In the early part of 2020, many businesses across the globe were temporarily shut down due to local mandates and precautionary measures. As a result, sales across many different industries significantly slowed.
Additionally, many shippers that depended on imported raw materials and products were forced into a state of supply chain limbo as manufacturing economies such as China shut down for weeks at a time.
A lack of consumer demand resulted in fewer shipments, while import challenges prevented others from meeting consumer demand. As a result, LTL and truckload capacity reached all-time highs, forcing many carriers to temporarily furlough drivers. In the same breath, several carriers chose to close their doors permanently.
By July, the nation was increasingly adapting to the crisis and supply chains were picking up more steam. When we asked shippers whether they predicted an increase in LTL shipping volumes in the second half of the year compared with the first, only 11.07% foresaw a decrease. Significantly, 61.43% of shippers predicted an increase. At the same time, 26.89% of shippers surveyed expected no change in their shipping volumes.
When it came to expectations for truckload volumes, only 9.85% of the shippers surveyed expected a decrease compared with 34.79% that predicted an increase in the last half of 2020. Out of those surveyed, 39.17% did not foresee any changes in their full-load volumes.
Recent data and reports from market analysts back up the positive outlook seen by many shippers. At the same time, freight congestion along the West Coast and pentup demand across the country has created challenging conditions for many LTL and truckload shippers.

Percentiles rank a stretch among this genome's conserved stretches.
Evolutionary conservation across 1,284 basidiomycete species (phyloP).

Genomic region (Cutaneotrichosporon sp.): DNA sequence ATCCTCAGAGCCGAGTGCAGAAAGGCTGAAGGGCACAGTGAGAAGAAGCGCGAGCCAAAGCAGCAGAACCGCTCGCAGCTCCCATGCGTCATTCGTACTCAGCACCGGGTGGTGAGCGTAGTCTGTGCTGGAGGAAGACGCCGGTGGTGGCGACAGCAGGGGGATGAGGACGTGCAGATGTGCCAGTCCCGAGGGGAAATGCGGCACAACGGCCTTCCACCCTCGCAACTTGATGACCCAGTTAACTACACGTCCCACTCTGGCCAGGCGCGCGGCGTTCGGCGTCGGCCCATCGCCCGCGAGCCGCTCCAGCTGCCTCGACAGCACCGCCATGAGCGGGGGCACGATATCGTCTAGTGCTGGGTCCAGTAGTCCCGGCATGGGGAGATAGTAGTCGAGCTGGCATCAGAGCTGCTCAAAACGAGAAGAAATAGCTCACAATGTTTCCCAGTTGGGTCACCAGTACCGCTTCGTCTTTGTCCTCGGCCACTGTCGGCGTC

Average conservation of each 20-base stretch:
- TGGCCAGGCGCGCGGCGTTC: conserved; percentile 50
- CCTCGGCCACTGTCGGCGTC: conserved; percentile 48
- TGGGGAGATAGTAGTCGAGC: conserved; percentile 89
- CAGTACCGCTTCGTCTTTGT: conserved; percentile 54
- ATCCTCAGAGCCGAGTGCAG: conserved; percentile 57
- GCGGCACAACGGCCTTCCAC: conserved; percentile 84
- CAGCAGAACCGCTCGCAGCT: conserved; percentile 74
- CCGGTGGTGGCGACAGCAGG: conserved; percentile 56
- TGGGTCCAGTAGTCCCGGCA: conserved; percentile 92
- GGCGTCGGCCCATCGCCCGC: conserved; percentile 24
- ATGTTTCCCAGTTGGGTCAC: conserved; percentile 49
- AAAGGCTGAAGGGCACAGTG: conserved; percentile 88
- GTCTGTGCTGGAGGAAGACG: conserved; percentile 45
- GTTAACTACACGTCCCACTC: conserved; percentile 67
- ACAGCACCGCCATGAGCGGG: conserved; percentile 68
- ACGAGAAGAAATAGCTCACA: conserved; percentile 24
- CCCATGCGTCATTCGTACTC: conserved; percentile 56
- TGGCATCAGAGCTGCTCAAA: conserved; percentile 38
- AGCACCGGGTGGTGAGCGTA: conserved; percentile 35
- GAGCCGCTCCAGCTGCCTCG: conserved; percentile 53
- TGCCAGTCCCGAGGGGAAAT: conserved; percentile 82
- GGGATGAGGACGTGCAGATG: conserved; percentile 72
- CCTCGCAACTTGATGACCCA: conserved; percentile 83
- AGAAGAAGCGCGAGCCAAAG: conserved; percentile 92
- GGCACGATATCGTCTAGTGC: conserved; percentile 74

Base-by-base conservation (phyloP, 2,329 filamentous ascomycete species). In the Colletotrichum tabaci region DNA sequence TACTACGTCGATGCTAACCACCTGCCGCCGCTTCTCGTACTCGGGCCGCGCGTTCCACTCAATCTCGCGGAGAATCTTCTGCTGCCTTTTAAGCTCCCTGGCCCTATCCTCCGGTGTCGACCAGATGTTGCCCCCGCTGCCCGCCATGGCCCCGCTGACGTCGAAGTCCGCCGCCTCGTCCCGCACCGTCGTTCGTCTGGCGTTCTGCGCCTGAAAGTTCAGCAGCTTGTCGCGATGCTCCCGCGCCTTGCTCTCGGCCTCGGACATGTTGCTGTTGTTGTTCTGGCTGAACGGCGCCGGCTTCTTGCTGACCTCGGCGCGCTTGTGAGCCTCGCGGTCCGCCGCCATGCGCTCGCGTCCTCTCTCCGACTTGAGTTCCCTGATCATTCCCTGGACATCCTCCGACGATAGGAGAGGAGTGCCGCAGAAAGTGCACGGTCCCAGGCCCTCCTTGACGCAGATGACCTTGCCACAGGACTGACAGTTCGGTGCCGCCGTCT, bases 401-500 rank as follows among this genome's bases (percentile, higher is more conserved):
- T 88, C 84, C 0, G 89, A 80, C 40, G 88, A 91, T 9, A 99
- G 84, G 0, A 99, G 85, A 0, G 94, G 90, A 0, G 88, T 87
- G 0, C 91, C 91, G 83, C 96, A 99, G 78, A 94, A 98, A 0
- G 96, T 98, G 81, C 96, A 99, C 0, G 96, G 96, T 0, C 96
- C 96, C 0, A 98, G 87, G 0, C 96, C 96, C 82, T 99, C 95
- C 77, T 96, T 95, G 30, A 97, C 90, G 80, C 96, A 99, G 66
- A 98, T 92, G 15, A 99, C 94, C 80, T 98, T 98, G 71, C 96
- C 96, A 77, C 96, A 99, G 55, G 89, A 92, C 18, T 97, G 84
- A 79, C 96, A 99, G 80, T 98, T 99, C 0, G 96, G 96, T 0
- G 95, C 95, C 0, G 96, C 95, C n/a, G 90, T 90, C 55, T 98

Capacity out of high-volume import areas, such as Los Angeles and Long Beach, has led to transit delays for many shippers using LTL and truckload services. Additionally, the demand has created challenges within the intermodal markets out of the West Coast that feed freight into the rest of the nation. One of the primary challenges of meeting the surging demand is the task of bringing back furloughed employees and putting equipment back into operation.
“U.S. railroads furloughed engineers and crews during the downturn in March and April, but recently began calling them back to handle the recovery in volumes,” wrote Ari Ashe in a recent article from the Journal of Commerce. “Recalling labor is not a quick task because of the complex agreements between unions and U.S. railroads, which allow workers to wait a couple weeks before coming back rather than return immediately.”
The same sentiments can be applied to the trucking industry. On top of the numerous carrier closures that occurred across the nation, many drivers were furloughed. Consequently, capacity has been a primary concern for shippers struggling to meet renewed consumer demand.
A sudden fix to capacity issues on the road will not be as simple as turning on a light switch. Pricing may fluctuate in the months to come, especially if further supply chain disruptions strike abroad or at home.
Nonetheless, now is the time that shippers should reevaluate their LTL and truckload strategies. Identify transportation partners that are flexible to meet peaks and valleys in freight demand. Averitt, for example, has partnered with many of its high-volume shippers to ensure that their capacity needs are met. To do this, Averitt has been able to leverage its LTL and supply chain fleets to support its customers’ full-load needs when they arise.
Simply put, don’t put all your eggs in one basket … unless that basket can handle the changing demands and challenges you may encounter ahead.
Averitt is a leading supply chain and logistics solutions provider. As an asset-based carrier, Averitt offers LTL, truckload and dedicated fleet solutions.